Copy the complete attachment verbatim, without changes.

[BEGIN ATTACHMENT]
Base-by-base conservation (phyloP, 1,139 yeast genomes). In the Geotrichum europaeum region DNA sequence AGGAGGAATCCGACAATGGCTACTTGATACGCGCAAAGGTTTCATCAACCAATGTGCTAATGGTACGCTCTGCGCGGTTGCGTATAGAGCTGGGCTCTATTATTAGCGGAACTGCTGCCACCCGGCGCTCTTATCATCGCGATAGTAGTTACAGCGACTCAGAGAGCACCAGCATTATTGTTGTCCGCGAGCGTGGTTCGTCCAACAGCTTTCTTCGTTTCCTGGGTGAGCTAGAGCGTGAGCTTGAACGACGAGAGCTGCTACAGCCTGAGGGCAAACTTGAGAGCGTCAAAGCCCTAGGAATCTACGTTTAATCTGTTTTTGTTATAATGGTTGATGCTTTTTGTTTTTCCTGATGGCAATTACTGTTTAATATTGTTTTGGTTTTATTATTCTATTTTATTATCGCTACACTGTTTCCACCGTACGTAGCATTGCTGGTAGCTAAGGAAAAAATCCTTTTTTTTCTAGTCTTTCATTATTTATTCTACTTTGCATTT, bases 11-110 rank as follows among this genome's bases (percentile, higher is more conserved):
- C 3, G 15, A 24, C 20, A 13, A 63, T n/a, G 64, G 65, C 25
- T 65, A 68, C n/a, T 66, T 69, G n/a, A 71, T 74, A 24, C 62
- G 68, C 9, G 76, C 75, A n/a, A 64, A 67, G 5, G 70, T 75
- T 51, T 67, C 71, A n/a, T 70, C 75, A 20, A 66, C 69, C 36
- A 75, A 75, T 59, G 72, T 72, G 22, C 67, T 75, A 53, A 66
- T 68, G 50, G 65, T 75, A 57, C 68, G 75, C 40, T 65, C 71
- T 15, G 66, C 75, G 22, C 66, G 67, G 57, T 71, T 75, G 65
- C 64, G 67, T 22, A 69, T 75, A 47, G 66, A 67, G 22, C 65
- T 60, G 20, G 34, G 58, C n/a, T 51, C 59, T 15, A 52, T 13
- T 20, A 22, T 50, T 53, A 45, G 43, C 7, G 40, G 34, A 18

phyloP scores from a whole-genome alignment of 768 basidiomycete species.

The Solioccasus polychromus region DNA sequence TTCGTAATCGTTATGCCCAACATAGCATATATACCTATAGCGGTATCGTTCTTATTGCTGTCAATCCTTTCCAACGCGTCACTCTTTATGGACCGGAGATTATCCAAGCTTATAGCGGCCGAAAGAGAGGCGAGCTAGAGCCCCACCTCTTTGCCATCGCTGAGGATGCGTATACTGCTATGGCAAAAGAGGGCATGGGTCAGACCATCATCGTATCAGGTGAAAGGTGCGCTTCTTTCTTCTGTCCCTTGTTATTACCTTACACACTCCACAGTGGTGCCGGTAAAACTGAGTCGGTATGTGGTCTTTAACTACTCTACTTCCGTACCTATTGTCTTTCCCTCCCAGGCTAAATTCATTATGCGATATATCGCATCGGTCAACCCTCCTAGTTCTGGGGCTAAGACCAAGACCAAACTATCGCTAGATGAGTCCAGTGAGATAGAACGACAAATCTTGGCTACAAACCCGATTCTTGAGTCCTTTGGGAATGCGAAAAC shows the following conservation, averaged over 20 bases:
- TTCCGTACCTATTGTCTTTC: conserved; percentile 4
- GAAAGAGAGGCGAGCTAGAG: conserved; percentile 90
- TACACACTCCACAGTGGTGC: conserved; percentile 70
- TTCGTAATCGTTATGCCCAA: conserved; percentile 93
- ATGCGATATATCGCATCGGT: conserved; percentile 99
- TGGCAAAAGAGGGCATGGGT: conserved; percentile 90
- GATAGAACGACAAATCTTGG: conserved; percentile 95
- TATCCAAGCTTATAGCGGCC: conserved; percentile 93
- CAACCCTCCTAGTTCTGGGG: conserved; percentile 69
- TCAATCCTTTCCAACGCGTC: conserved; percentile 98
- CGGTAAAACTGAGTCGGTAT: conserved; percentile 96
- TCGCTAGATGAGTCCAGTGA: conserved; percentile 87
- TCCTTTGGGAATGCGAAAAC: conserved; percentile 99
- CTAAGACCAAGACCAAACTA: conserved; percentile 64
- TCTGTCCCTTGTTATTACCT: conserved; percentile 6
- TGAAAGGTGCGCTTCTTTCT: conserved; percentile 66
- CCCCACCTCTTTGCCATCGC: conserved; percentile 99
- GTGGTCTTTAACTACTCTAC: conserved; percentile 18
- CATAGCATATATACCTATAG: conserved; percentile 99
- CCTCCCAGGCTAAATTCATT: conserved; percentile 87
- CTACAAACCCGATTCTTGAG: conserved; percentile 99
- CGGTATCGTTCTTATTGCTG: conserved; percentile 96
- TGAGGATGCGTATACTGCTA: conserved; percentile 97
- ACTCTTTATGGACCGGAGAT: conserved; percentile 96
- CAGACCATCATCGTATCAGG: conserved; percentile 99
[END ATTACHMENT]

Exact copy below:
Base-by-base conservation (phyloP, 1,139 yeast genomes). In the Geotrichum europaeum region DNA sequence AGGAGGAATCCGACAATGGCTACTTGATACGCGCAAAGGTTTCATCAACCAATGTGCTAATGGTACGCTCTGCGCGGTTGCGTATAGAGCTGGGCTCTATTATTAGCGGAACTGCTGCCACCCGGCGCTCTTATCATCGCGATAGTAGTTACAGCGACTCAGAGAGCACCAGCATTATTGTTGTCCGCGAGCGTGGTTCGTCCAACAGCTTTCTTCGTTTCCTGGGTGAGCTAGAGCGTGAGCTTGAACGACGAGAGCTGCTACAGCCTGAGGGCAAACTTGAGAGCGTCAAAGCCCTAGGAATCTACGTTTAATCTGTTTTTGTTATAATGGTTGATGCTTTTTGTTTTTCCTGATGGCAATTACTGTTTAATATTGTTTTGGTTTTATTATTCTATTTTATTATCGCTACACTGTTTCCACCGTACGTAGCATTGCTGGTAGCTAAGGAAAAAATCCTTTTTTTTCTAGTCTTTCATTATTTATTCTACTTTGCATTT, bases 11-110 rank as follows among this genome's bases (percentile, higher is more conserved):
- C 3, G 15, A 24, C 20, A 13, A 63, T n/a, G 64, G 65, C 25
- T 65, A 68, C n/a, T 66, T 69, G n/a, A 71, T 74, A 24, C 62
- G 68, C 9, G 76, C 75, A n/a, A 64, A 67, G 5, G 70, T 75
- T 51, T 67, C 71, A n/a, T 70, C 75, A 20, A 66, C 69, C 36
- A 75, A 75, T 59, G 72, T 72, G 22, C 67, T 75, A 53, A 66
- T 68, G 50, G 65, T 75, A 57, C 68, G 75, C 40, T 65, C 71
- T 15, G 66, C 75, G 22, C 66, G 67, G 57, T 71, T 75, G 65
- C 64, G 67, T 22, A 69, T 75, A 47, G 66, A 67, G 22, C 65
- T 60, G 20, G 34, G 58, C n/a, T 51, C 59, T 15, A 52, T 13
- T 20, A 22, T 50, T 53, A 45, G 43, C 7, G 40, G 34, A 18

phyloP scores from a whole-genome alignment of 768 basidiomycete species.

The Solioccasus polychromus region DNA sequence TTCGTAATCGTTATGCCCAACATAGCATATATACCTATAGCGGTATCGTTCTTATTGCTGTCAATCCTTTCCAACGCGTCACTCTTTATGGACCGGAGATTATCCAAGCTTATAGCGGCCGAAAGAGAGGCGAGCTAGAGCCCCACCTCTTTGCCATCGCTGAGGATGCGTATACTGCTATGGCAAAAGAGGGCATGGGTCAGACCATCATCGTATCAGGTGAAAGGTGCGCTTCTTTCTTCTGTCCCTTGTTATTACCTTACACACTCCACAGTGGTGCCGGTAAAACTGAGTCGGTATGTGGTCTTTAACTACTCTACTTCCGTACCTATTGTCTTTCCCTCCCAGGCTAAATTCATTATGCGATATATCGCATCGGTCAACCCTCCTAGTTCTGGGGCTAAGACCAAGACCAAACTATCGCTAGATGAGTCCAGTGAGATAGAACGACAAATCTTGGCTACAAACCCGATTCTTGAGTCCTTTGGGAATGCGAAAAC shows the following conservation, averaged over 20 bases:
- TTCCGTACCTATTGTCTTTC: conserved; percentile 4
- GAAAGAGAGGCGAGCTAGAG: conserved; percentile 90
- TACACACTCCACAGTGGTGC: conserved; percentile 70
- TTCGTAATCGTTATGCCCAA: conserved; percentile 93
- ATGCGATATATCGCATCGGT: conserved; percentile 99
- TGGCAAAAGAGGGCATGGGT: conserved; percentile 90
- GATAGAACGACAAATCTTGG: conserved; percentile 95
- TATCCAAGCTTATAGCGGCC: conserved; percentile 93
- CAACCCTCCTAGTTCTGGGG: conserved; percentile 69
- TCAATCCTTTCCAACGCGTC: conserved; percentile 98
- CGGTAAAACTGAGTCGGTAT: conserved; percentile 96
- TCGCTAGATGAGTCCAGTGA: conserved; percentile 87
- TCCTTTGGGAATGCGAAAAC: conserved; percentile 99
- CTAAGACCAAGACCAAACTA: conserved; percentile 64
- TCTGTCCCTTGTTATTACCT: conserved; percentile 6
- TGAAAGGTGCGCTTCTTTCT: conserved; percentile 66
- CCCCACCTCTTTGCCATCGC: conserved; percentile 99
- GTGGTCTTTAACTACTCTAC: conserved; percentile 18
- CATAGCATATATACCTATAG: conserved; percentile 99
- CCTCCCAGGCTAAATTCATT: conserved; percentile 87
- CTACAAACCCGATTCTTGAG: conserved; percentile 99
- CGGTATCGTTCTTATTGCTG: conserved; percentile 96
- TGAGGATGCGTATACTGCTA: conserved; percentile 97
- ACTCTTTATGGACCGGAGAT: conserved; percentile 96
- CAGACCATCATCGTATCAGG: conserved; percentile 99